Congress and the White House have declared their desire to see an end to public-private competitions for federal jobs through the omnibus bill and other proclamations. But that doesn’t mean the competitions have been stopped completely.
Approximately 570 public works and custodial employees at the U.S. Military Academy will learn the fate of their jobs next week when a two-year long public-private competition for their jobs is expected to conclude.
Two members of congress are urging the Defense Department to cancel the competition before a decision is announced. In a March 18 letterÂ to Defense Secretary Robert Gates, Reps. John Hall, D-N.Y., and Maurice Hinchey, D-N.Y., wrote:
The A-76 program was shut down by Congress in the omnibus appropriations act that the president signed into law earlier this month because of longstanding concerns. Two Government Accountability Office reports issued last year detail how poor guidance from the Office of Management and Budget had result in systematically overstated savings and understated costs.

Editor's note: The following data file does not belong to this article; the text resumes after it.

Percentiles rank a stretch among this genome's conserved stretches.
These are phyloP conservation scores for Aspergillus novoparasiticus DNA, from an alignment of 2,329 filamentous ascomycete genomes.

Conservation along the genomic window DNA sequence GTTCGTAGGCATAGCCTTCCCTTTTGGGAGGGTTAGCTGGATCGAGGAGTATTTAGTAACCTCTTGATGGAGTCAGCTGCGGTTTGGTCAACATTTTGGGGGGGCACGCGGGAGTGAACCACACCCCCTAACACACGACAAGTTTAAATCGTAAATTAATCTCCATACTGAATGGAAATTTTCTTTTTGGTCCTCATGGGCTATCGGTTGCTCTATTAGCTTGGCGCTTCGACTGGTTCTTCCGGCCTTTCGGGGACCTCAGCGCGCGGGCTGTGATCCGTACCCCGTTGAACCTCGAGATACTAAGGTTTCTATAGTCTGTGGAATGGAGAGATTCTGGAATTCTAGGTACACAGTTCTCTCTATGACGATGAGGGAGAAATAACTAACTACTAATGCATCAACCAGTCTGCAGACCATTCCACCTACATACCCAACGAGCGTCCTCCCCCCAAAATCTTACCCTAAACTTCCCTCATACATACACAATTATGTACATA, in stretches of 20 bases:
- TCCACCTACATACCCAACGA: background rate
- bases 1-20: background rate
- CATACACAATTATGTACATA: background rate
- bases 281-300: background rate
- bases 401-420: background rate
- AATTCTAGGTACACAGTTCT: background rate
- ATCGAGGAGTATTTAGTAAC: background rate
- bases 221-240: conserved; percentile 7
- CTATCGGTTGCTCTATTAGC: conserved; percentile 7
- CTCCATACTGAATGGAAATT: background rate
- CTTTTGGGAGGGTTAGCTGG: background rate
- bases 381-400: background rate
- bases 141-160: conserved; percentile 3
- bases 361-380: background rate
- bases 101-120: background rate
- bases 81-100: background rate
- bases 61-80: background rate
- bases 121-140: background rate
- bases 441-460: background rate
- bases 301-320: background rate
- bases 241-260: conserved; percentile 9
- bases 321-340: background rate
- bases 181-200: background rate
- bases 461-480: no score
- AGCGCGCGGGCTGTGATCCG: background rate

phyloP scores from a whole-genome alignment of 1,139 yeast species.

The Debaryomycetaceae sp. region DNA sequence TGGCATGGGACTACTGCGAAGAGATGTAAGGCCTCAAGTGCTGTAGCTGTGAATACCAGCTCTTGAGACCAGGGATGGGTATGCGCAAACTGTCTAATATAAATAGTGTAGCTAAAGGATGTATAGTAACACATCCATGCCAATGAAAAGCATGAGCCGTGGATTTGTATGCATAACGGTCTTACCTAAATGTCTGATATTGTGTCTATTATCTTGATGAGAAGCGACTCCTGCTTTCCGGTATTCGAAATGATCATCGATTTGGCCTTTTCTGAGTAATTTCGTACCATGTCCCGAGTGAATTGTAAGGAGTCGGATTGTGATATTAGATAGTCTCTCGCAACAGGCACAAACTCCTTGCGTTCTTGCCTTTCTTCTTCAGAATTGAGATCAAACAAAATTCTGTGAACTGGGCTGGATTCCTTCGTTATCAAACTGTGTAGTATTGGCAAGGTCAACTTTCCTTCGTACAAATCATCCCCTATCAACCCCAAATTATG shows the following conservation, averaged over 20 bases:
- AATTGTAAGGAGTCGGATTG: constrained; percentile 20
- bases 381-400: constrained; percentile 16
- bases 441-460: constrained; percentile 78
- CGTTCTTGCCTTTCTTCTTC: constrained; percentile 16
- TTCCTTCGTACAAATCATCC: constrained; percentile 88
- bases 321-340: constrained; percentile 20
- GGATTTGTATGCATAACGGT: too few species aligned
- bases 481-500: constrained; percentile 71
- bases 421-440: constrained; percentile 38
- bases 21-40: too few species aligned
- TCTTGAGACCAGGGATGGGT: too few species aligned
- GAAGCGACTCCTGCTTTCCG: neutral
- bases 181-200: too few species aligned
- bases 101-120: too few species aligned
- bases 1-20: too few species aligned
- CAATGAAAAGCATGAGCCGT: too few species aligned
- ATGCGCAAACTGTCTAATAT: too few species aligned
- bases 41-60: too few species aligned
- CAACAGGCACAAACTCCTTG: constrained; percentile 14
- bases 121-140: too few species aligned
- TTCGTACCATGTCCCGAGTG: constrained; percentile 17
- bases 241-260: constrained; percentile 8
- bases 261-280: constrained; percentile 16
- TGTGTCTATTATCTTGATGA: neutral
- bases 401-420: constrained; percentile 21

In the letter, the congressmen write that the West Point competition is unlikely to save the government money because it has overrun its 30-month statutory time limit. The competition was formally announced in 2006, but has been in planning stages since 2002.
They also cited a 2008 appeal from West Point leaders to Army commanders to stop the competition because internal reengineering of the work would be “less disruptive” and yield greater savings than the prolonged competition with the private sector. That appeal was rejected.
Don Hale, the president of the local American Federation of Government Employees chapter representing the employees, said he hopes Congress can stop the competition and preserve federal jobs in the economically depressed region.
Employees are still willing to implement their proposal to make the academy run more efficiently, said Hale, who could lose his job if the federal employees do not win.